• Regularity of service: The 6 line had the greatest regularity of service, arriving within two to four minutes of their scheduled interval 95% of the time. The most irregular line is the 5, which arrived with regularity only 80% of the time.
  • In-car announcements: The 2, 5 and 6 lines had the highest rate of adequate announcements made in its subway cars, 100% of the time. The N was the worst, at 82%.

    5. Some variations among lines are to be expected. But the big contrasts between lines we found show either the need for improved management — in the cases of cleanliness and in-car announcements — or the result of unfair distribution of resources (car breakdowns and chance of getting a seat.) Some results are the subject of debate, such as what should be the maximum waiting times on a line during rush hour. And some are based on the nature of a line, such as the higher regularity of the 6, G, and J/Z, who do not merge with other lines.

    6. MTA New York City Transit’s own basic data indicate an ongoing trend of fewer breakdowns as new technology cars come on line: The December 2003 fleet-wide 12-month moving average breakdown rate was once every 139,960 miles and improved to 156,815 compared to the fleet-wide 12-month moving average breakdown rate. However, again, this report cannot make a direct comparison for the subway car breakdown rate with past years due to a change in our methodology. The finding is not surprising due to the hundreds of millions New York City Transit has invested in modernizing its transit fleet.

    All the findings described above are detailed in the attached charts and profiles:

    Chart One lists the MetroCard Ratings for 21 subway lines.
    Chart Two details the differences in performance on all six measures among 22 lines.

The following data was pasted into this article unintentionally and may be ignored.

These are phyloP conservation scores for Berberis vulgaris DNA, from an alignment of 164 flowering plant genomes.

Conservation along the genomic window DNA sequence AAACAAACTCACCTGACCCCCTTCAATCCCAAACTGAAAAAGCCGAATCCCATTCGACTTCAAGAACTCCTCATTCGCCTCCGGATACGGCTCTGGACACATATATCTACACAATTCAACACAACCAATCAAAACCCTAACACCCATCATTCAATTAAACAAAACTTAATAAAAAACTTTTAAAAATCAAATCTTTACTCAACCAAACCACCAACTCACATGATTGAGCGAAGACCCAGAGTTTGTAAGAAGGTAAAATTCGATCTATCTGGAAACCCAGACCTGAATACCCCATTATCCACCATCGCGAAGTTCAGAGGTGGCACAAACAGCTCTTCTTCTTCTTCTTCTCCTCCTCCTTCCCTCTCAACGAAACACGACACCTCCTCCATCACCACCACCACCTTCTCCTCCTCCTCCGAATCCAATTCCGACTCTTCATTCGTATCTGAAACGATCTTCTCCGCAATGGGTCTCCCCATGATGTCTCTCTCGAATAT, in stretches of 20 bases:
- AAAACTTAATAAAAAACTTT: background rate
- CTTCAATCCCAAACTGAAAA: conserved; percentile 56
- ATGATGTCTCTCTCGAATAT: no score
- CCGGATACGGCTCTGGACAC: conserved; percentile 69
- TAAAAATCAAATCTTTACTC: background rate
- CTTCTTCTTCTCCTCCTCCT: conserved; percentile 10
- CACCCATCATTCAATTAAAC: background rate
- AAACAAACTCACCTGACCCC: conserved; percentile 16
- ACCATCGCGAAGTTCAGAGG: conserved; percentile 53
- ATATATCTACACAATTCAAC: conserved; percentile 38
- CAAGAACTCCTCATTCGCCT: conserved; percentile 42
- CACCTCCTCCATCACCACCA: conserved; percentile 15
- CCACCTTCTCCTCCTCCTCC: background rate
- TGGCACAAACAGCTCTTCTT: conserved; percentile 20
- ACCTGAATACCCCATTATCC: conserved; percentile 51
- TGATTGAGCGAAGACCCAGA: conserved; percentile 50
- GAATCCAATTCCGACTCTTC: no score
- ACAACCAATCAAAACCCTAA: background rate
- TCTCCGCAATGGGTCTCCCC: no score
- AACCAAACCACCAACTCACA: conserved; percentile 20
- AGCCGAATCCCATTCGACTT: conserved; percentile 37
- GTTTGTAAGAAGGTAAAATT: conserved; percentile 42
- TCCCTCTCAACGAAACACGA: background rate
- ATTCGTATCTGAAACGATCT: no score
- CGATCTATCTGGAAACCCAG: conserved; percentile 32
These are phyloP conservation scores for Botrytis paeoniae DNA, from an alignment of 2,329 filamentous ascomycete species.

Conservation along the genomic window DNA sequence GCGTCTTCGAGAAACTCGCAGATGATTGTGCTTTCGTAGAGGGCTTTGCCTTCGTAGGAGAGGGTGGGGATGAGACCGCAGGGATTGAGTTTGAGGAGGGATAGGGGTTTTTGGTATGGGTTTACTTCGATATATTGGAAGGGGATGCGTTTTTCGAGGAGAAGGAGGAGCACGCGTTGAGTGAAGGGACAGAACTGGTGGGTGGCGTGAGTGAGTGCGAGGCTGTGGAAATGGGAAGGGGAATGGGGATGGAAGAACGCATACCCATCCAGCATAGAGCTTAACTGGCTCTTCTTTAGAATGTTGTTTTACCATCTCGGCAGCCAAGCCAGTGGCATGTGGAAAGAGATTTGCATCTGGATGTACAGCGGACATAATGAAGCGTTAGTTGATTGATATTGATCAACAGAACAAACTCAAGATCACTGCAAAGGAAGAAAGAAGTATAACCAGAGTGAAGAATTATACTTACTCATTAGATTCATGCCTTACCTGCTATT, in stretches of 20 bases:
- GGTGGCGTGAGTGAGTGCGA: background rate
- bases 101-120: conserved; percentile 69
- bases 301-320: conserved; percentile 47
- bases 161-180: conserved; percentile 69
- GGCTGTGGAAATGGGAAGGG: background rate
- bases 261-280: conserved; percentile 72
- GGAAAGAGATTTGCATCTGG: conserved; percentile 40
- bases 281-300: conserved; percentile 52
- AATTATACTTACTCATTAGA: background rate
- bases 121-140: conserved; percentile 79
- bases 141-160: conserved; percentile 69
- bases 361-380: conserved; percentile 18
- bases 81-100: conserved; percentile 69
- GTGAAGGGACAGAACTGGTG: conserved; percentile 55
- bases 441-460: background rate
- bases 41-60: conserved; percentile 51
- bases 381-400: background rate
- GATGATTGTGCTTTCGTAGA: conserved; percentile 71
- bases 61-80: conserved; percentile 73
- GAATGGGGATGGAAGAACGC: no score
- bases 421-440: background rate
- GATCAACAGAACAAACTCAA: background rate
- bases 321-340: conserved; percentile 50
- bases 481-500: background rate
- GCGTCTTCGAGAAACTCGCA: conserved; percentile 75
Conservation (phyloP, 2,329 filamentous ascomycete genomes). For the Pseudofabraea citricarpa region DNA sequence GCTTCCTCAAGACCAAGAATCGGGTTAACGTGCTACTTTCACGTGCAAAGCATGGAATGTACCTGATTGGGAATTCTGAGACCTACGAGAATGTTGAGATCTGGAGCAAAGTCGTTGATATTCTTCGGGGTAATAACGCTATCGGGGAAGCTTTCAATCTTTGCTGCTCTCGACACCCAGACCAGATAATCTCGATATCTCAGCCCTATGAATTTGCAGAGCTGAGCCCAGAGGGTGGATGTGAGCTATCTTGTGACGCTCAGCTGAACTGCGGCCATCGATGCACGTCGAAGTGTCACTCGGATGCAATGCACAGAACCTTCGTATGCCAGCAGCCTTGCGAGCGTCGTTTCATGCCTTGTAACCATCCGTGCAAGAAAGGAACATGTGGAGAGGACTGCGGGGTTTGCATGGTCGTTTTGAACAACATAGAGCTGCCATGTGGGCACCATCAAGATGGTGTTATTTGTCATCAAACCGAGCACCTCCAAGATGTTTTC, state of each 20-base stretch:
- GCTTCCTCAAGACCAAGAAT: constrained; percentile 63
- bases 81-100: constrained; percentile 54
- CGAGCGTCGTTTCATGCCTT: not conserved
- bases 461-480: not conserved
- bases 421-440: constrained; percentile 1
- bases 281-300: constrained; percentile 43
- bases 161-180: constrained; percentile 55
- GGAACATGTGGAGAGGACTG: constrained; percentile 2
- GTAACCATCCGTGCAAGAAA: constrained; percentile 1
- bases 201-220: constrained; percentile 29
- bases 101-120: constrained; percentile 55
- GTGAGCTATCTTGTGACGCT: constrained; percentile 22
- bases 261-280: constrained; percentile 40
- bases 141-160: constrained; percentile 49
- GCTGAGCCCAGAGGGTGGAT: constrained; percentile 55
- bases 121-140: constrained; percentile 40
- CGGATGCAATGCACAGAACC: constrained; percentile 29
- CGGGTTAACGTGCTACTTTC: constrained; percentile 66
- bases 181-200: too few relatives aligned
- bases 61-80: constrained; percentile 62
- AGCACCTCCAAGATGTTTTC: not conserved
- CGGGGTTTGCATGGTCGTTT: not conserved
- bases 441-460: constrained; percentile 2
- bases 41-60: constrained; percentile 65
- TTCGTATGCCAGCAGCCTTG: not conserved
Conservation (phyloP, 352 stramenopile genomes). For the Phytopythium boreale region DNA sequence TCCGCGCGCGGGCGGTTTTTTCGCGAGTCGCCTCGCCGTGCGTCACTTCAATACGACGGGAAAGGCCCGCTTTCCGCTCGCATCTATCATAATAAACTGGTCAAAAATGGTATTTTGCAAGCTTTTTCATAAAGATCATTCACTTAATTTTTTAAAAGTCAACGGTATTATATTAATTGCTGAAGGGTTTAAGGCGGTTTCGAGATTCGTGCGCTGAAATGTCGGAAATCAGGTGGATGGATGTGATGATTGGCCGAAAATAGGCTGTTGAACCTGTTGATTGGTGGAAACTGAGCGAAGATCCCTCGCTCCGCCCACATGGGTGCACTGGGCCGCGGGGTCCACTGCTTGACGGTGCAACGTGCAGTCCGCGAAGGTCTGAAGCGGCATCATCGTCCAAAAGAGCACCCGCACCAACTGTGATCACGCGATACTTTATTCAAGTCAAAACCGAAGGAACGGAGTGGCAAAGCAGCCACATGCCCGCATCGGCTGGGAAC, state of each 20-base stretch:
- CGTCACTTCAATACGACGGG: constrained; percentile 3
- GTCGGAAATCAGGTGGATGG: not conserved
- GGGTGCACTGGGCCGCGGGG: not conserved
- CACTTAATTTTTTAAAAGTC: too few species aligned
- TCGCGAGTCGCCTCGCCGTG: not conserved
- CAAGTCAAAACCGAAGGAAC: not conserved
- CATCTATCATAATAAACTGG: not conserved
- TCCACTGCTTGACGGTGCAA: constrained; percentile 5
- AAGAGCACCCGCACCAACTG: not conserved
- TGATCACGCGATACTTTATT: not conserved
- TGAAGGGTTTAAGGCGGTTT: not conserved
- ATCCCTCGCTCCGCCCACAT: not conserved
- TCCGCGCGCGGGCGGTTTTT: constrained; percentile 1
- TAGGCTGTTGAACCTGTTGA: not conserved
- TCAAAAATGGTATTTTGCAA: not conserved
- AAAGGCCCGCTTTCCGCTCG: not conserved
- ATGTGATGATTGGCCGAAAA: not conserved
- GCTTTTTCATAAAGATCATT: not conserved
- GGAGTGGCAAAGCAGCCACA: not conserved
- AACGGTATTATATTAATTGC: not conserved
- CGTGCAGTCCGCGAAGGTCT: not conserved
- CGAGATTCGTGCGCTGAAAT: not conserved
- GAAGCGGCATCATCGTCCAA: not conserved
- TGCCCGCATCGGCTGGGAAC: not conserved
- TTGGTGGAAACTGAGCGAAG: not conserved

Chart Three ranks lines from best to worst on each measure.

    Click here for detailed one-page profiles for 22 subway lines.

    II. Summary of Methodology

    The NYPIRG Straphangers Campaign reviewed extensive MTA New York City Transit data on the quality and quantity of service on 22 subway lines. We used the latest comparable data available, largely the second half of 2004. Several of the data items have not been publicly released before on a line-by-line basis.

    We then calculated a “MetroCard Rating”—intended as a shorthand tool to allow comparisons among lines—for 21 subway lines, as follows:

    First, we formulated a scale of the relative importance of measures of subway service. This was based on a survey we conducted of a panel of transit experts and riders, and an official survey of riders by MTA New York City Transit. The six measures were weighted as follows:

    Amount of service
    • scheduled amount of service

    Dependability of service
    • percent of trains arriving at regular intervals
    • breakdown rate
    • chance of getting a seat
    • interior cleanliness
    • adequacy of in-car announcements

    Second, for each measure, we compared each line’s performance to the best- and worst-performing lines in this rating period.

    A line equaling the system best in 2004 would receive a score of 100 for that indicator, while a line matching the system low in 2004 would receive a score of 0.

    These scores were then multiplied by the percentage weight of each indicator, and added up to reach an overall raw score. Below is an illustration of calculations for a line, in this case the 4.

    Figure 1
    Indicator 4 line value including best and worst
    in system for 5 indicators
    4 line score
    out of 100
    4 line
    adjusted raw score

    Scheduled service AM rush—4 min; midday—5 min; PM rush—4:15 min 79 30% 24
    Service regularity 87% (best—95%; worst—80%) 46 22.50% 10
    Breakdown rate 250,395 miles (best—400,791 miles;
    worst 53,795 miles)
    54 12.50% 7
    Crowding 29% seated (best—84%; worst—26%) 5 15% 1
    Cleanliness 86% clean (best—94%; worst—67%) 70 10% 7
    Announcements 97% adequate (best—100%; worst—82%) 83 10% 8
    Adjusted score total 4 line—57 pts.

    Third, the summed totals were then placed on a scale which emphasizes the relative differences between scores nearest the top and bottom of the scale. (See Appendix I.)

    Finally, we converted each line’s summed raw score to a MetroCard Rating. We created a formula with assistance from independent transit experts. A line scoring, on average, at the 50th percentile of the lines in 2004 for all six performance measures would receive a MetroCard Rating of $1.00. A line which matched the 95th percentile of this range would be rated $2.00.